A Matter of Containment

Summer 2011
The fiber plastic composite contain¬ers have built-in GPS tracking devices and flotation capabilities.

As the costs of trans-ocean shipping continue to increase and the supply chain more actively embraces sustainability, a new concept in intermodal shipping containers could represent a significant shift in how trans-ocean cargo is transported, handled and stored.

From a cost perspective, when an in­termodal shipping container arrives at its destination port and is off loaded, most ports will provide container dray­age from the shipping dock to either a nearby logistics depot/distribution center or alternatively an intermodal facility, to be transferred to railcar or truck. At the terminus of the supply chain, when break bulk has occurred, these containers either remain empty in storage yards or are returned to the destination port empty. Industry experts note that as many as 25 per­cent of these containers are ultimately loaded back onto ships and returned to the point of export without cargo. Due to such, shipping lines must charge significantly higher fees to offset this lack of backhaul revenue.

Climate experts agree that greenhouse gas emissions from international mari­time transport are of critical impor­tance. While such groups as the Coun­cil Working Party on Shipbuilding and others discuss potential shipbuilding innovations, other interim steps are clearly necessary. One of these interim steps may be the collapsible shipping container, which is simply a shipping container constructed of fiber plastic composite materials which can be folded flat. Invented by Cargoshell BV, a Dutch company based in Rotterdam, collapsible containers, according to company claims:

  • occupy a quarter of the volume when folded, reducing need for space on railcars, trucks and trans­port ships when backhauled empty;
  • reduce internal condensation due to the insulating nature of the composite materials;
  • do not corrode and have easier-to-control temperature due to vapor-tight composite walls;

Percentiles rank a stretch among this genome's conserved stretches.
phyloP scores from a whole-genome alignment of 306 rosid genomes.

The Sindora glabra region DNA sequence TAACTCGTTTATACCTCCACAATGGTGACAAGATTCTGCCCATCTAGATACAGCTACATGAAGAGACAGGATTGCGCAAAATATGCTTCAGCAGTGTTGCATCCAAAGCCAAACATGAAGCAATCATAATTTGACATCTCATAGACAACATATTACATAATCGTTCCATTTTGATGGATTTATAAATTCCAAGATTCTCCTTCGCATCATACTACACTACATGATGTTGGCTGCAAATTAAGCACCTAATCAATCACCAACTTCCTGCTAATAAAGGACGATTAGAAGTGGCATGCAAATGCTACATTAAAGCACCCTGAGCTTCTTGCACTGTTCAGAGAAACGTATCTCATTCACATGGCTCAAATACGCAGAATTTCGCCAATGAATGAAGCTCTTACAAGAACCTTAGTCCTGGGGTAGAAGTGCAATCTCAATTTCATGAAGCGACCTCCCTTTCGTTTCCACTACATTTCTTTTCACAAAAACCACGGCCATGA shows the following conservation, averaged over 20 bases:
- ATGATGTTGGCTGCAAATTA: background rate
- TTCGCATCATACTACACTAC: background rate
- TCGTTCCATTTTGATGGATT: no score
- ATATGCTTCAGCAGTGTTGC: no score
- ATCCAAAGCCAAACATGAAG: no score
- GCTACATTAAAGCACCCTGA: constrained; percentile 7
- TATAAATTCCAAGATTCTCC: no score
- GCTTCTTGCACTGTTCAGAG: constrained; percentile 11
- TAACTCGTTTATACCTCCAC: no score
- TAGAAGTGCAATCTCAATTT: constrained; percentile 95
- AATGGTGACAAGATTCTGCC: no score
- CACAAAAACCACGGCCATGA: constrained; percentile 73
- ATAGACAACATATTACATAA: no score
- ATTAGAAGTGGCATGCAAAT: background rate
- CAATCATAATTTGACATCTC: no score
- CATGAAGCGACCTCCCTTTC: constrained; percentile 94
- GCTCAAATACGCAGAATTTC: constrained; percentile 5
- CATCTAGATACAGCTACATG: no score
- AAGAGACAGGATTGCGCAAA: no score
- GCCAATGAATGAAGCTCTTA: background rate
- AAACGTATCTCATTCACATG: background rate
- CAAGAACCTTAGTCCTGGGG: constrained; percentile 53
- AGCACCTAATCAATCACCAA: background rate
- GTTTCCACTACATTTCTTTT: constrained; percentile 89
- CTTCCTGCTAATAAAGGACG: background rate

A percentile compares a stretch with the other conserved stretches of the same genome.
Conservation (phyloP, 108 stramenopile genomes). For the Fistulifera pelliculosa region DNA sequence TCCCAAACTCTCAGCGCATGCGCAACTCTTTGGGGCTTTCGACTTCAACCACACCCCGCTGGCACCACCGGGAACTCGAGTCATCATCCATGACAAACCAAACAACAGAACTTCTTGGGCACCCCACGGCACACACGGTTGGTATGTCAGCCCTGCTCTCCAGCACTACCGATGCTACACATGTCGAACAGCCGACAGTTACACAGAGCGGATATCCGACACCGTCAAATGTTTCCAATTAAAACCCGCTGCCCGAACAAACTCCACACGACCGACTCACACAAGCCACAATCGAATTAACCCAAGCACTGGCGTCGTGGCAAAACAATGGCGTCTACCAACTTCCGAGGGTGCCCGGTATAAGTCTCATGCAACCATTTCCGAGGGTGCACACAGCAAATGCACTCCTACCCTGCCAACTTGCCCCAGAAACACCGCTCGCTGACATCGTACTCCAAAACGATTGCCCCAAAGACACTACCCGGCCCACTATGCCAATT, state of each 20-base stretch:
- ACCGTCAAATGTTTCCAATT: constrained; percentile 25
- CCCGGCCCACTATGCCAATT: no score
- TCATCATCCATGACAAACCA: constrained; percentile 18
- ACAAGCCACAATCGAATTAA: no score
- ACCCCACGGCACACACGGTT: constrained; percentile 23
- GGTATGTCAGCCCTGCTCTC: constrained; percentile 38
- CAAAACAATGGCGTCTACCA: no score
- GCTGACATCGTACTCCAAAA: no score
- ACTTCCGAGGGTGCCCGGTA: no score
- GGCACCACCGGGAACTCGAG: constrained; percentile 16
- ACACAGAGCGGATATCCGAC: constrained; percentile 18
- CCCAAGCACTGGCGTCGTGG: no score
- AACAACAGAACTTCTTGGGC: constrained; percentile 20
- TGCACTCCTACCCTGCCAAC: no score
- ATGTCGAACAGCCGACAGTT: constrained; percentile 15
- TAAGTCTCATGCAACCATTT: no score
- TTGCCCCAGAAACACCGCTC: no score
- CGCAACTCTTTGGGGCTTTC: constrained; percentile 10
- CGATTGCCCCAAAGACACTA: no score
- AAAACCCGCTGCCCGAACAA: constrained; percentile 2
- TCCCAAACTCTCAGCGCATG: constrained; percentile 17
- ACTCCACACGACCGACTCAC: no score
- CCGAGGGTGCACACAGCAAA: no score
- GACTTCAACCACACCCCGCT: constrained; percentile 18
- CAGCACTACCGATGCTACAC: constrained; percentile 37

• contain built-in GPS tracking devices and floatation capabilities, minimizing potential container loss; and
  • generate 75 percent fewer CO2 emissions.
Folded cargoshell on a truck

According to Dutch company Cargoshell, collapsible shipping containers occupy a quarter of the volume when folded.

Notwithstanding these potential benefits, there are many obstacles to success. These include, but are not limited to:

  • the underlying cost, estimated to be up to three times higher than a steel container;
  • potential objections of the long­shoreman’s union who would need to include the new containers in their collective bargaining agree­ments;
  • specialized equipment, including rail and track chassis, that may be required; and
  • additional coordination required by the shipping lines to differenti­ate between steel and collapsible containers and their commensurate placement shipboard.

In what may be the largest barrier to entry, the International Organization for Standardization, (ISO) which de­velops classification and test methods for intermodal shipping containers, has yet to certify collapsible contain­ers — a must in order for these containers to be accepted by the shipping lines.

According to Joe Harris, media/pub­lic relations manager at the Port of Virginia, collapsible containers are decades away from being a reality. “There are so many variables that it is hard to say what the future holds for this technology. At some point I’m sure it will fill a niche. Ultimately, its success or failure will boil down to cost and need.” While collapsible shipping containers are clearly innovative and may hold promise, only time will tell if that promise turns into widespread industry acceptance and usage.

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